When Kate—our fearless Test Kitchen coordinator—assigned me to the Friday, April 15th post, I was very excited. Not because I love the month of April so much, although a couple of my nearest and dearest count it as their birthday month. And not because I love doing my taxes, it’s definitely not that. What I do love is a theme, and Tax Day—although not this year for a very good reason— provides an excellent opportunity for a monetarily themed baked good: financiers.

A financier is a small cake made with almonds. Its distinct name bears testament to the financial market in 19th Century France: financiers were first created in a bakery near the financial center of Paris, where many a financier could visit; the cakes are also a crisp golden color and baked in small rectangular molds (Hesser). So at their heart, financiers are really just edible gold bars, which may be even better than real gold bars, as food resembling precious metals most likely can’t be subject to additional income taxes.

While the origin story of these gilt cakes can be found on websites and is recounted in a 19th Century tome (Mémorial Historique et Géographique de la Patisserie), recipes for it don’t make frequent appearances in cookbooks (Hesser). Some of this may be born from the fact that the recipe is fairly straightforward, mainly involving eggs, butter, flour, and sugar. Haute cuisine (fine food) was very much a part of the French cookbook tradition, dating back to the publication of La Varenne’s Le Cuisinier Francais in 1651 (DeJean, 2005, p.107-109). Or, it could be a recipe known very well to the French, and just little known to Americans. In fact, there was little interaction between French cuisine and North Americans until the mid-to-late 20th Century when Julia Child, Simone Beck, and Louisette Bertholle’s Mastering the Art of French Cooking was first published, bringing French cuisine across the ocean (DeJean, 2005, p.131).

All this is to say, a recipe for financiers proved too elusive for me, and so I substituted in a similar recipe from our collections involving almonds, conveniently titled “Almond Cake” and found in  Royal Baker and Pastry Cook published by Royal Baking Powder Company. There are only two notable differences between the almond cake selected and financiers: baking powder and brandy, which I didn’t have anyway, and so I just left it out.almond cake 1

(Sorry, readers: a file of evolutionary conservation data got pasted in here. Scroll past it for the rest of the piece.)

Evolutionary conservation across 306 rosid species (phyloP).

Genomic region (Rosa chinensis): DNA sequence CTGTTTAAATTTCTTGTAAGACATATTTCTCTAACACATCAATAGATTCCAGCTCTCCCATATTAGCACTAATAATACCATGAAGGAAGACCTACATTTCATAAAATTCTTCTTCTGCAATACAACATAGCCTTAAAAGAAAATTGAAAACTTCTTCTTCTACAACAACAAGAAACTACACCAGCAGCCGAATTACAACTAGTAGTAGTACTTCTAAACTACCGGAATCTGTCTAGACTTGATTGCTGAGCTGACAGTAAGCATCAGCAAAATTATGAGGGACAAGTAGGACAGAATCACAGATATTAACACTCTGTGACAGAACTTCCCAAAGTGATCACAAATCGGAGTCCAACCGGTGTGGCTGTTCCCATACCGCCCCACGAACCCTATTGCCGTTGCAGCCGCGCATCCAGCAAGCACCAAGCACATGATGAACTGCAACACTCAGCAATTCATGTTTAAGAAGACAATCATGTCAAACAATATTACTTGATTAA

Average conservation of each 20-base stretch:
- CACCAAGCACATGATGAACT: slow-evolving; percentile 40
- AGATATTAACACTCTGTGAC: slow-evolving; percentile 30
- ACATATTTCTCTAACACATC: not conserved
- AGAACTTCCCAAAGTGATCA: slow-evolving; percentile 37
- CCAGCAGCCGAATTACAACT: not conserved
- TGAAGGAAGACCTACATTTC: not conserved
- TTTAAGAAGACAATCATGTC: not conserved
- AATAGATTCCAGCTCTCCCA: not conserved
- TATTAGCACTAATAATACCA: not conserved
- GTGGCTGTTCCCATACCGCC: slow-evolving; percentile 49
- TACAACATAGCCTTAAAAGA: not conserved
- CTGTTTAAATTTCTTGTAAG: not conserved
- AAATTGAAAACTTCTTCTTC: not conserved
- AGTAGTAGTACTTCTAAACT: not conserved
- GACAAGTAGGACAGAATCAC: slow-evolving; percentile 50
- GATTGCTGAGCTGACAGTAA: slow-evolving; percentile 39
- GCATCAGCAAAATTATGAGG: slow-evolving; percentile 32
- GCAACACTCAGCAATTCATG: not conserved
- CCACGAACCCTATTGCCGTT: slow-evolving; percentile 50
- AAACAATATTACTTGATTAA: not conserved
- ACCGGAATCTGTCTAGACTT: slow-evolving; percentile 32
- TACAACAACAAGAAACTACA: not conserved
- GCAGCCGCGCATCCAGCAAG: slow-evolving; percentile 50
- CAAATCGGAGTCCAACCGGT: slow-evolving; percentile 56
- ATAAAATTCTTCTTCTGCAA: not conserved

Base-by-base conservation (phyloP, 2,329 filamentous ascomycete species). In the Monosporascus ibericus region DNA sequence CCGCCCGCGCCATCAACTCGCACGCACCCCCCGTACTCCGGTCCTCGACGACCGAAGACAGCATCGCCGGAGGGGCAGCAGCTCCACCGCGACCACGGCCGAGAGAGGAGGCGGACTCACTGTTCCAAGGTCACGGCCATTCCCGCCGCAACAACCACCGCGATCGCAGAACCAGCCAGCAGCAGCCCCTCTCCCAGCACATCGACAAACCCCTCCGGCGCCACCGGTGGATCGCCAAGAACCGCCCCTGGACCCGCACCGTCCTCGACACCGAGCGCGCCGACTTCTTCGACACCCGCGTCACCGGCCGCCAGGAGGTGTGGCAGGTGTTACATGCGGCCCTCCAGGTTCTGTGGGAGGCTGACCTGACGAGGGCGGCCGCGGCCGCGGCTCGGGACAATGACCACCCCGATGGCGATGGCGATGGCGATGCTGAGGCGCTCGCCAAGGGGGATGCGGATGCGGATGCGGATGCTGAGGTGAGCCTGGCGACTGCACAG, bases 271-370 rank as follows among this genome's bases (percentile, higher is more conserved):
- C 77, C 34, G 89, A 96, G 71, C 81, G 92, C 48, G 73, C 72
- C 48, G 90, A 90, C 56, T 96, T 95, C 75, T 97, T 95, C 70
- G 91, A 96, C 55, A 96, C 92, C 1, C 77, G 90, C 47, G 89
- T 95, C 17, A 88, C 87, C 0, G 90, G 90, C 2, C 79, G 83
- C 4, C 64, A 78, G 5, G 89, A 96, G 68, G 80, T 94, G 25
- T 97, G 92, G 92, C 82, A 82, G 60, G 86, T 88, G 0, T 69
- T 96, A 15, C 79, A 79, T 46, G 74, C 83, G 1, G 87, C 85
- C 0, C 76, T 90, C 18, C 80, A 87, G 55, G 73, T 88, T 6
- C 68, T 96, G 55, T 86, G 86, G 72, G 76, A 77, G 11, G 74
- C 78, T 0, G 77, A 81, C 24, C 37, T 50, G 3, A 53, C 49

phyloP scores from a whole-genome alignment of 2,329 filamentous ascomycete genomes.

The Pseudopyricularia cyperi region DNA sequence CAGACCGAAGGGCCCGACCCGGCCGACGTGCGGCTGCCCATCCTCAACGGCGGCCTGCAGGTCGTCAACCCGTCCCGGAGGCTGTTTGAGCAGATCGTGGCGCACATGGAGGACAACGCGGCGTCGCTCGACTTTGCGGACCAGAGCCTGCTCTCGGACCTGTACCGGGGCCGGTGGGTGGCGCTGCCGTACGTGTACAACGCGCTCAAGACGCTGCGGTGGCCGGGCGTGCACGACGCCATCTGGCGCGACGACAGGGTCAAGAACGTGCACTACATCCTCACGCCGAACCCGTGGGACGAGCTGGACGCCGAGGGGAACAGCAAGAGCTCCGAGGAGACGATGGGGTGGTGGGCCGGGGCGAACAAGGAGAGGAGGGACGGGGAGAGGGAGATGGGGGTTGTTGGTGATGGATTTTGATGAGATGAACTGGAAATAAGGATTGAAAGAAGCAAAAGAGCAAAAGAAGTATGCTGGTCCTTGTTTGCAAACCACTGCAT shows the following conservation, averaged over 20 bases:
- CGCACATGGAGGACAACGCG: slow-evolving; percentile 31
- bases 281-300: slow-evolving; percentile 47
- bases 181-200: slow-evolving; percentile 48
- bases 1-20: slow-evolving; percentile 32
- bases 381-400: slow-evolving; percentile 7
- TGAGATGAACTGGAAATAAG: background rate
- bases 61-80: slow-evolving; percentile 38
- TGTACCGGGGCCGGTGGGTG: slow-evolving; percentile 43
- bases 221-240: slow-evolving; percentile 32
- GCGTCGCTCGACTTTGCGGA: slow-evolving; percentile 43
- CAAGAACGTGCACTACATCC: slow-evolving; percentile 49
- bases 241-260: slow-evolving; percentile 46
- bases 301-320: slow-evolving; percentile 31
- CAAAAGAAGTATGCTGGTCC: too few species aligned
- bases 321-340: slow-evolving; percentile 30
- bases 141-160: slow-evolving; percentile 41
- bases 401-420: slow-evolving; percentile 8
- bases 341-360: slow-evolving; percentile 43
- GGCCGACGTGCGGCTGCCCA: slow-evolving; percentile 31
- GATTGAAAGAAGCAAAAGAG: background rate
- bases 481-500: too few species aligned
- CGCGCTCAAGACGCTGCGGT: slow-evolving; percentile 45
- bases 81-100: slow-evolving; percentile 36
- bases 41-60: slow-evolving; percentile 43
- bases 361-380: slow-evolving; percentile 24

Royal Baking Powder Company was based out of New York and copyrighted its cookbook in 1911. The company took baking powder very seriously, and in its cookbook included such sections as “General Directions,” which “must be carefully read by everyone using this book” (p.1) and “Facts worth knowing” (p.44). These sections pertain to the merits of different types of baking powder. Did you know that there were 3 kinds of baking powder in 1911, with 3 different main ingredients? These ingredients were 1) cream of tartar, 2) phosphate of lime, and 3) alum and alum-phosphate. Royal Baking Powder is made with the “wholesomeness of cream of tartar” (p.1), and the makers advocate using only those baking powders made with cream of tartar.

almond cake 2

The recipe I used was appealingly tiny and contained mostly familiar terms. I did learn a new definition for the word “gills.” Not only does it refer to a specific kind of fish tissue, but it is also “a measure for liquids, containing one fourth of a standard pint.” (Gill, n.3). Thankfully, the latter definition is the one referenced in Royal Baking Powder Company’s recipe.

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The ingredients in the recipe were all things that might normally be in a kitchen, which meant I made a couple trips to the store. And even though I’m truly enamored with the word “gills,” I did not follow this part of the recipe, instead choosing to grind my pre-sliced almonds with their skin still on. Because Royal Baking Powder so vehemently argued against aluminum based baking powder, I chose one that prominently advertised that it did not contain any:

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Whenever I read my colleagues’ Test Kitchen posts, I always envision the labor involved in cooking the food– whether that’s scooping up lard to fry Mexican ravioles or carefully molding meat into a box shape.Some of these activities undoubtedly look exactly the same as they did in the recipes’ heydays. Others feature new technologies and look decidedly different. My own activities fell into the latter category. I chose to use my blender and hand mixer to combine ingredients, both because of time constraints and because my arms just aren’t strong enough to mix in each egg individually, with 3-4 minute intervals for beating.  What would’ve taken me 12 minutes to do thus took me 5, and the recipe came together very quickly. Je ne regrette rien.

 

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almond cake 6Financiers are most typically baked in individual molds. Royal Baking Powder specifies a fluted pan, which I don’t own. I thus didn’t follow the recommendations for either financiers or the almond cake and baked it in a clear pan. This was probably a mistake, as glass pans do not conduct heat as well as metal ones (Lawandi, J.).